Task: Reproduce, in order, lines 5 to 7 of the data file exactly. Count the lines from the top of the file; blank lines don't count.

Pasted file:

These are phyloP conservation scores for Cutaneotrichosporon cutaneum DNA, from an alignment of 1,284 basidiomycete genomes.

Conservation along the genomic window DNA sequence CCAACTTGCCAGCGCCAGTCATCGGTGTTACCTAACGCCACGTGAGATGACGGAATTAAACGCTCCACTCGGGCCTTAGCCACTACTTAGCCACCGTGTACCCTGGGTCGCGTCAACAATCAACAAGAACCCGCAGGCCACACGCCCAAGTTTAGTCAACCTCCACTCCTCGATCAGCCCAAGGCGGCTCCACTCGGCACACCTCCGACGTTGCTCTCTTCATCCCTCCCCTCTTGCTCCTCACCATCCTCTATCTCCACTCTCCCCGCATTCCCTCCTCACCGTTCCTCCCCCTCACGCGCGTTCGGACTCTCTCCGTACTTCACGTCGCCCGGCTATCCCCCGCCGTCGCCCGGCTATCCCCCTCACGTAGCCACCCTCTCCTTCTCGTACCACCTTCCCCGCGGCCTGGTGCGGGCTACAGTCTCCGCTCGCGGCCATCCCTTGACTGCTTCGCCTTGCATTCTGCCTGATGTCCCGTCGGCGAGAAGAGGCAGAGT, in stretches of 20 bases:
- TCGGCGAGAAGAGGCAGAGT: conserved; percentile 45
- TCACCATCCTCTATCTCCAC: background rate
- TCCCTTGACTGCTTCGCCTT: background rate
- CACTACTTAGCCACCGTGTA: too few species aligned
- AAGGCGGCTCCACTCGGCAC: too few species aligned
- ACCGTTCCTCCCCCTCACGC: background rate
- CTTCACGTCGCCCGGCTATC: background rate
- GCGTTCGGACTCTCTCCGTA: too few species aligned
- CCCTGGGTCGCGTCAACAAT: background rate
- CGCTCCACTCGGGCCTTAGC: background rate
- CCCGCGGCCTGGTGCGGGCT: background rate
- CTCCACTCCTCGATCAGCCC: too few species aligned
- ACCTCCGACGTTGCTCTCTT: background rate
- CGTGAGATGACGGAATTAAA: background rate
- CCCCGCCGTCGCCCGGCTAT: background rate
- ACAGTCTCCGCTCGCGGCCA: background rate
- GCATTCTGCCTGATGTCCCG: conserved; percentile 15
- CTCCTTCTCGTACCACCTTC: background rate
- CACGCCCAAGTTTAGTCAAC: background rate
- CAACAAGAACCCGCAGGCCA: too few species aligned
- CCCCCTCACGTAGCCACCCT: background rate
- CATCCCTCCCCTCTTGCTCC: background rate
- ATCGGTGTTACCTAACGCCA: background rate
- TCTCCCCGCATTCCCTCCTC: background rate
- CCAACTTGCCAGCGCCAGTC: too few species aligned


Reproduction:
- TCCCTTGACTGCTTCGCCTT: background rate
- CACTACTTAGCCACCGTGTA: too few species aligned
- AAGGCGGCTCCACTCGGCAC: too few species aligned